Forget ghoulies and ghosties and long-leggedy beasties – not to mention things that go bump in the night – this Halloween there are already plenty of reasons to lie shivering under your bedcovers.
From Donald Trump’s unconventional approach to running the world’s largest economy to the hugely volatile situation in the Middle East, these are worrying times to say the least.
So how are private investors reacting to an environment that also, of course, includes the uncertain outlook posed by Brexit?
Why, by taking their cash levels down to record low levels – what else?
Seriously, folks, when we recently suggested in the context of North Korean leader Kim Jong-Un’s nuclear ambitions ‘There is no perfect time to invest, so seize the day’, that is not really what we had in mind.
But take a look at the following chart, which shows the cash balances held by private clients of US financial services giant Charles Schwab from 1995 to now.
As you can see, the current level of 11.1% is by some distance the lowest it has ever been – and yet what really makes this chart so appropriate for Halloween is the other two major lows.
Source: Morgan Stanley, October 2017
As you will also see, these came in early 2000 and late 2007 – and were thus just ahead of two of the worst market crashes of all time.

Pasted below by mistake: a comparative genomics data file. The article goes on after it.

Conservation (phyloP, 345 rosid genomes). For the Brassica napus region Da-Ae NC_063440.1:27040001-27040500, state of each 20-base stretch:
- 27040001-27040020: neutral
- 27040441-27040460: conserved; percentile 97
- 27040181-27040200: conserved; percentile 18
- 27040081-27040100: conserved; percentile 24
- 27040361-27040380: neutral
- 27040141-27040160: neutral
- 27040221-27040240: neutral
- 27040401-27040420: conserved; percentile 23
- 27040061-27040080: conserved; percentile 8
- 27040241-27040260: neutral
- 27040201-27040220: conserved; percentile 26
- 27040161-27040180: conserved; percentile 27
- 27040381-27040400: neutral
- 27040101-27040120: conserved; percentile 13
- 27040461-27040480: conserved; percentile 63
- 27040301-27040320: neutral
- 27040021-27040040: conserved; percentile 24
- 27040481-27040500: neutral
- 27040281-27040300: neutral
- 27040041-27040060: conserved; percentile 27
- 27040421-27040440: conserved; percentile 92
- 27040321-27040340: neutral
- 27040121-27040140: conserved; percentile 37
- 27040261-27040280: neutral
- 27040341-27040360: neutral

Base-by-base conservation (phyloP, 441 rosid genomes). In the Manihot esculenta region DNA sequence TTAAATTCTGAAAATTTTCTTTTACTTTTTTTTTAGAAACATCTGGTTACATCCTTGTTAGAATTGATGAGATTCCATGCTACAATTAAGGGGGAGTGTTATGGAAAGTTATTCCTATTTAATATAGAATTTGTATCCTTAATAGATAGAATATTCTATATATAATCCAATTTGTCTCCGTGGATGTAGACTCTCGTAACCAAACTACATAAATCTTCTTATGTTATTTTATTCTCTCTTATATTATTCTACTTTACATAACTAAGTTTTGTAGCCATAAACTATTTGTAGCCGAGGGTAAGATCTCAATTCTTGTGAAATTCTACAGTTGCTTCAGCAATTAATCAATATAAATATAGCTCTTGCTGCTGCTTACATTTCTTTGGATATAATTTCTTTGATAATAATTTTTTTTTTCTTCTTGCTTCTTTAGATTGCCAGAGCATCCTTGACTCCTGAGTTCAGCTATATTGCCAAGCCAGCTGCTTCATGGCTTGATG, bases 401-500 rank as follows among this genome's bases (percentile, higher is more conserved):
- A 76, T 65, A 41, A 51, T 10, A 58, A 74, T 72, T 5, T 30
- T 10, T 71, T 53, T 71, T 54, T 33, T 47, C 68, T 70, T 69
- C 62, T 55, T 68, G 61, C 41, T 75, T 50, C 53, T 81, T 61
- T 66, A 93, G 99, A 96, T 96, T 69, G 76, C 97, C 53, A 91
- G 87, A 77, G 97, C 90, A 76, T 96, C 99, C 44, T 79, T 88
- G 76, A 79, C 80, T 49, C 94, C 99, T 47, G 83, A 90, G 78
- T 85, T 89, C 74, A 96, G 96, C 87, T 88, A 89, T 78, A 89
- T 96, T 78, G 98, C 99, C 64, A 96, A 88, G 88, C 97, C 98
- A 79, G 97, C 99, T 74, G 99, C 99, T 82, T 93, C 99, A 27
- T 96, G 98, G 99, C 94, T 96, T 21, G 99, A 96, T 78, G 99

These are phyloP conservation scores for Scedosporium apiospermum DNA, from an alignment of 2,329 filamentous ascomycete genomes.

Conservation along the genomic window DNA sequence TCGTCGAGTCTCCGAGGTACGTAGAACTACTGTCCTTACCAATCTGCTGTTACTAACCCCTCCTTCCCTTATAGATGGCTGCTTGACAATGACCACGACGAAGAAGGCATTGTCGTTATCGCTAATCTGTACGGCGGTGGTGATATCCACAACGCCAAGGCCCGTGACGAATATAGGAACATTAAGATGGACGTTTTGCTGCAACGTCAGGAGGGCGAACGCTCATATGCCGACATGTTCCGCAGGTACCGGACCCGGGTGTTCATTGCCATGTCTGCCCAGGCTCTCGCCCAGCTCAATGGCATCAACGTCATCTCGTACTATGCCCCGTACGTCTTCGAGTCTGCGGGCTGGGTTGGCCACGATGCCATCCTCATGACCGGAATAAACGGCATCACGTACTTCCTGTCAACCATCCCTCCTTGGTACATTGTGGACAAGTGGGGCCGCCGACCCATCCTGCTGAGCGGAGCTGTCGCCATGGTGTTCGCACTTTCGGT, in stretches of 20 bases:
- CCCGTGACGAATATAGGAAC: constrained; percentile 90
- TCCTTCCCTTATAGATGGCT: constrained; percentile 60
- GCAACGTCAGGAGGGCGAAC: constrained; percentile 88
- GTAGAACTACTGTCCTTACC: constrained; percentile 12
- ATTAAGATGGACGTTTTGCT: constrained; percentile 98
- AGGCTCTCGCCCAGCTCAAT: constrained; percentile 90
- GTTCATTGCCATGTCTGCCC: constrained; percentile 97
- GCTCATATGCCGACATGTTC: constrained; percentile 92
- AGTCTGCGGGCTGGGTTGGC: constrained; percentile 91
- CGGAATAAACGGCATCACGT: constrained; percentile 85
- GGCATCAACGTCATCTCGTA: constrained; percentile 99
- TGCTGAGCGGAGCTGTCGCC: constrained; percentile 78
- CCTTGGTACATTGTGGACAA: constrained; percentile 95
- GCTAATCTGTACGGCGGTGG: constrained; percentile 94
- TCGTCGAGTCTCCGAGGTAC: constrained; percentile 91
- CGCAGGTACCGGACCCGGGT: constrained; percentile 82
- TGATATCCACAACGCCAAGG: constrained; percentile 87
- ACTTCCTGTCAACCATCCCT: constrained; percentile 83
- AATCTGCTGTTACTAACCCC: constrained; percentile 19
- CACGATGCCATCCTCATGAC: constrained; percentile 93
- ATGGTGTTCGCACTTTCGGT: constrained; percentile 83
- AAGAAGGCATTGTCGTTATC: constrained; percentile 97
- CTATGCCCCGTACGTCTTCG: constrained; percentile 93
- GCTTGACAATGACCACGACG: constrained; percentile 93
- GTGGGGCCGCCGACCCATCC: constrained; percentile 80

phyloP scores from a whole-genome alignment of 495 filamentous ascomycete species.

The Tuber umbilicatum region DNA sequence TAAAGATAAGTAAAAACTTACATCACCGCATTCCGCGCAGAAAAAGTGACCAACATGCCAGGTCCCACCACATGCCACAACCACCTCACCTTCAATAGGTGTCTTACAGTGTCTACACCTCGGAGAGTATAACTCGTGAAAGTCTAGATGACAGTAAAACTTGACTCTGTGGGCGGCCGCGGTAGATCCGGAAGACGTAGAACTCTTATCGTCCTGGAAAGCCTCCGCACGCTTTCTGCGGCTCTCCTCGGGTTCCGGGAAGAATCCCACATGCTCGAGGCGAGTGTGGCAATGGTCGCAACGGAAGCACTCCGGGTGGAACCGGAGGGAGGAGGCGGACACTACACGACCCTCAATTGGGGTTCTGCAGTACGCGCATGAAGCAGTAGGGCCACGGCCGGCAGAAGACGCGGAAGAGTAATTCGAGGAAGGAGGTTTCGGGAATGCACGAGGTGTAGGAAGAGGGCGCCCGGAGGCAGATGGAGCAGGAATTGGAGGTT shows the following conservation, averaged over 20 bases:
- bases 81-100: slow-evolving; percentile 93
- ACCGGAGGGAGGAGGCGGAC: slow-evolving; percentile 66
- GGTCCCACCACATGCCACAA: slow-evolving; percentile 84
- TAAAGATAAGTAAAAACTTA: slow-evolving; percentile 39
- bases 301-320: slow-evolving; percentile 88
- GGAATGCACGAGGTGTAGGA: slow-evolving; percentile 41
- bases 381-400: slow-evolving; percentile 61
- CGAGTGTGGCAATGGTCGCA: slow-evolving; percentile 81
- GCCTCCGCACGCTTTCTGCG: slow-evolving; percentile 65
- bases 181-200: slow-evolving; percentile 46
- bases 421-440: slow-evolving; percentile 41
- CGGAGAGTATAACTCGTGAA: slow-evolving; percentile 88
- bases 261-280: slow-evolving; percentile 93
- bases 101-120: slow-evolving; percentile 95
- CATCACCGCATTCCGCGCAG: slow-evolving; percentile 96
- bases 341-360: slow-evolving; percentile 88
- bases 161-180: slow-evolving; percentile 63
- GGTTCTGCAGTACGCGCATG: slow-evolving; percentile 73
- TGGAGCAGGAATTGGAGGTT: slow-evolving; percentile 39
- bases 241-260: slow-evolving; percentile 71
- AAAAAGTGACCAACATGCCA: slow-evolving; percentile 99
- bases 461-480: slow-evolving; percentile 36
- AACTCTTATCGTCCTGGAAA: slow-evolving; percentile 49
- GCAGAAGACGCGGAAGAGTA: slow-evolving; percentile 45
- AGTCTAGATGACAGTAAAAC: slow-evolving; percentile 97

Investors may indeed be paying lip service to the various risks now bubbling up in the world’s macroeconomic cauldron but their actions – in effect, putting their foot down on the accelerator – suggest there are other forces at work here.
Yes, we are firmly in the realms of behavioural finance, with the above chart illustrating investor confidence is very countercyclical in nature – which is a polite way of saying ‘prone to lousy timing’.
Writing recently on another scary market development – The flood of cryptocurrency ICOs – we quoted a nice line from The Economist: “Nothing makes individuals more willing to take risks than the sight of other people getting rich.”
Oddly enough, at the heart of that sentiment lies each of the two emotional ghoulies that drive market excesses.
Obviously enough there is greed but also – and again highly appropriate to this time of year – a very particular kind of fear.
It is ‘FOMO’ – the fear of missing out – and it is something of which investors really do need to be afraid. Very afraid.